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ICLR 2024 — Best Papers & Talks (ImageGen, Vision, Transformers, State Space Models) ft. Durk Kingma, Christian Szegedy, Ilya Sutskever

ICLR 2024 — Best Papers & Talks (ImageGen, Vision, Transformers, State Space Models) ft. Durk Kingma, Christian Szegedy, Ilya Sutskever

14 of the best papers out of the 2260 papers presented at the 2024 ICLR conference, in 4 sections covering Image Generation, Vision Learning, Extending Transformers, and State Space Models.

Speakers for AI Engineer World’s Fair have been announced! See our Microsoft episode for more info and buy now with code LATENTSPACE1 — we’ve been studying the best ML research conferences so we can make the best AI industry conf!

Note that this year there are 4 main tracks per day and dozens of workshops/expo sessions; the free livestream will air much less than half of the content this time.

Apply for free/discounted Diversity Program and Scholarship tickets here. We hope to make this the definitive technical conference for ALL AI engineers.

UPDATE: This is a 2 part episode - see Part 2 here.

ICLR 2024 took place from May 6-11 in Vienna, Austria.

Just like we did for our extremely popular NeurIPS 2023 coverage, we decided to pay the $900 ticket (thanks to all of you paying supporters!) and brave the 18 hour flight and 5 day grind to go on behalf of all of you. We now present the results of that work!

This ICLR was the biggest one by far, with a marked change in the excitement trajectory for the conference:

Of the 2260 accepted papers (31% acceptance rate), of the subset of those relevant to our shortlist of AI Engineering Topics, we found many, many LLM reasoning and agent related papers, which we will cover in the next episode. We will spend this episode with 14 papers covering other relevant ICLR topics, as below.

As we did last year, we’ll start with the Best Paper Awards. Unlike last year, we now group our paper selections by subjective topic area, and mix in both Outstanding Paper talks as well as editorially selected poster sessions. Where we were able to do a poster session interview, please scroll to the relevant show notes for images of their poster for discussion. To cap things off, Chris Ré’s spot from last year now goes to Sasha Rush for the obligatory last word on the development and applications of State Space Models.

We had a blast at ICLR 2024 and you can bet that we’ll be back in 2025 🇸🇬.

Timestamps and Overview of Papers

[00:02:49] Section A: ImageGen, Compression, Adversarial Attacks

  • [00:02:49] VAEs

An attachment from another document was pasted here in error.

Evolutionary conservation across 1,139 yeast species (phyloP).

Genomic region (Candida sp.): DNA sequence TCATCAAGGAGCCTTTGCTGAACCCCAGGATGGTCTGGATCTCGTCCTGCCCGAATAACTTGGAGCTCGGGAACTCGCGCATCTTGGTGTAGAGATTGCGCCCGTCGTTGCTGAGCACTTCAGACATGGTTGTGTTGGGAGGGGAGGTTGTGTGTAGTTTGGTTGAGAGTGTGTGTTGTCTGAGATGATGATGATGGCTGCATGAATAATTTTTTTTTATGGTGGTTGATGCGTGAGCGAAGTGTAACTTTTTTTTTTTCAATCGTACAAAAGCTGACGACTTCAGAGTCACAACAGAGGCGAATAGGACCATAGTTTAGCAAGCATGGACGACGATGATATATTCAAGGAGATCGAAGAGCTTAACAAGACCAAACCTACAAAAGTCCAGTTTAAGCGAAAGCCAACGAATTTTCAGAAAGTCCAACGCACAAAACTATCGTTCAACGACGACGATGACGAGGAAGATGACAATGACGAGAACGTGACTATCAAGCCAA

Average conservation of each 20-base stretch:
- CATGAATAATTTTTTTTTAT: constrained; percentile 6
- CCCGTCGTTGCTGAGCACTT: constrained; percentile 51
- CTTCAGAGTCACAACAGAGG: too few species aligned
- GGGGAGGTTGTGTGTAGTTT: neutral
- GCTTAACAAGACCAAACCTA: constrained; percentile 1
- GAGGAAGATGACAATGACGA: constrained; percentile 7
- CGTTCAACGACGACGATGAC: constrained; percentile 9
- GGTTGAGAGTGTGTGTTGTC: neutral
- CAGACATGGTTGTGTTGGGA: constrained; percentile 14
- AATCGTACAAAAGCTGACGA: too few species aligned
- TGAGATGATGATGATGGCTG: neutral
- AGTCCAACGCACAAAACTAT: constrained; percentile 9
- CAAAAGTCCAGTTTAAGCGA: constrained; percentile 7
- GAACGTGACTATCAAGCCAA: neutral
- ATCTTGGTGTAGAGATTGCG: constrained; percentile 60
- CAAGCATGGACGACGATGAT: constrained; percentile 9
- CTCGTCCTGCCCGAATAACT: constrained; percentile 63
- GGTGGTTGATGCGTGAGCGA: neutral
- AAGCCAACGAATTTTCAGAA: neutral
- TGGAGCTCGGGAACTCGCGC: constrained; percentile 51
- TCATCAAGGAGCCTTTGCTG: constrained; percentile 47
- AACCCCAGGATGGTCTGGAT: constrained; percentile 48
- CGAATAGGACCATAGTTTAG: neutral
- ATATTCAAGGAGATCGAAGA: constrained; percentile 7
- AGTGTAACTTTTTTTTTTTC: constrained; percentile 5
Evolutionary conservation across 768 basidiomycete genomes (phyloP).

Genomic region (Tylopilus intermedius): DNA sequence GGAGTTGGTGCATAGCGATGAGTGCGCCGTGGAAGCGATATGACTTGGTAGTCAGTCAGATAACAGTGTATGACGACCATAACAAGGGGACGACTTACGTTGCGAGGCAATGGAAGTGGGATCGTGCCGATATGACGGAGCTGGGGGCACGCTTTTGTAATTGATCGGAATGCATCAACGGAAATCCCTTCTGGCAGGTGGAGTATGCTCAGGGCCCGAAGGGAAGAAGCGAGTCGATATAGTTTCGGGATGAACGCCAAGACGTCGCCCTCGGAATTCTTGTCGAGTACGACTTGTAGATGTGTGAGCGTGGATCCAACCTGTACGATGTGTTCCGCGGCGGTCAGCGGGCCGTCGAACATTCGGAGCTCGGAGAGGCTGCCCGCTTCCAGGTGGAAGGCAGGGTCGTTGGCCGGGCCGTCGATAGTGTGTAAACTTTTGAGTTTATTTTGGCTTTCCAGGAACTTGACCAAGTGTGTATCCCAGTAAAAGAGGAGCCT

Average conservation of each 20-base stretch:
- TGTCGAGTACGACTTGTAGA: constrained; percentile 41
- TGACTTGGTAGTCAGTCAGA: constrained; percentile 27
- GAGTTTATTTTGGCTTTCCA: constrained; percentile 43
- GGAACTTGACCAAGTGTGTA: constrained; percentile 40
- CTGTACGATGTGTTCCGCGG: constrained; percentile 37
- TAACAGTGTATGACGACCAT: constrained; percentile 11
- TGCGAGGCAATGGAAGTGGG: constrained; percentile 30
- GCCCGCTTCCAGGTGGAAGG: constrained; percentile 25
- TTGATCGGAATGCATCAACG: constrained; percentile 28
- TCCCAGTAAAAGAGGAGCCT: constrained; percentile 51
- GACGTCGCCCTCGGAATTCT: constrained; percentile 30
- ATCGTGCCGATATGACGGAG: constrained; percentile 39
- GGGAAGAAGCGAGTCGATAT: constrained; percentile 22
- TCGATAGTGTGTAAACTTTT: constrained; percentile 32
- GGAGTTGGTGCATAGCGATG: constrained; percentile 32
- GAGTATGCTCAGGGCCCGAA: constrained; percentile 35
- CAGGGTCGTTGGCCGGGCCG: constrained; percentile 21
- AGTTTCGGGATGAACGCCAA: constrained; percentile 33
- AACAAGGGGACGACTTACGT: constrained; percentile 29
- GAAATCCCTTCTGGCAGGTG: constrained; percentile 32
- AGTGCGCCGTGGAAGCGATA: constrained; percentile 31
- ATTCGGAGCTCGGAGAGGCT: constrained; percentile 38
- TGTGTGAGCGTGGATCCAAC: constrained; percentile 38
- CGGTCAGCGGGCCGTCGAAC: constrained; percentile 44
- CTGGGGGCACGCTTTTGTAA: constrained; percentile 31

• [00:32:36] Würstchen: An Efficient Architecture for Large-Scale Text-to-Image Diffusion Models

  • [00:37:25] The Hidden Language Of Diffusion Models

  • [00:48:40] Ilya on Compression

  • [01:01:45] Christian Szegedy on Compression

  • [01:07:34] Intriguing properties of neural networks

[01:26:07] Section B: Vision Learning and Weak Supervision

  • [01:26:45] Vision Transformers Need Registers

  • [01:38:27] Think before you speak: Training Language Models With Pause Tokens

  • [01:47:06] Towards a statistical theory of data selection under weak supervision

  • [02:00:32] Is ImageNet worth 1 video?

[02:06:32] Section C: Extending Transformers and Attention

  • [02:06:49] LongLoRA: Efficient Fine-tuning of Long-Context Large Language Models

  • [02:15:12] YaRN: Efficient Context Window Extension of Large Language Models

  • [02:32:02] Model Tells You What to Discard: Adaptive KV Cache Compression for LLMs

  • [02:44:57] ZeRO++: Extremely Efficient Collective Communication for Giant Model Training

[02:54:26] Section D: State Space Models vs Transformers

  • [03:31:15] Never Train from Scratch: Fair Comparison of Long-Sequence Models Requires Data-Driven Priors

  • [03:37:08] End of Part 1

A: ImageGen, Compression, Adversarial Attacks

B: Vision Learning and Weak Supervision

  • Timothée Darcet (Meta) et al : Vision Transformers Need Registers (ICLR oral, Paper)

    • ICLR Outstanding Paper Award: “This paper identifies artifacts in feature maps of vision transformer networks, characterized by high-norm tokens in low-informative background areas. The authors provide key hypotheses for why this is happening and provide a simple yet elegant solution to address these artifacts using additional register tokens, enhancing model performance on various tasks. The insights gained from this work can also impact other application areas. The paper is very well-written and provides a great example of conducting research – identifying an issue, understanding why it is happening, and then providing a solution.“

    • HN discussion: “According to the paper, the "registers" are additional learnable tokens that are appended to the input sequence of a Vision Transformer model during training. They are added after the patch embedding layer, with a learnable value, similar to the [CLS] token and then at the end of the Vision Transformer, the register tokens are discarded, and only the [CLS] token and patch tokens are used as image representations.

      The register tokens provide a place for the model to store, process and retrieve global information during the forward pass, without repurposing patch tokens for this role.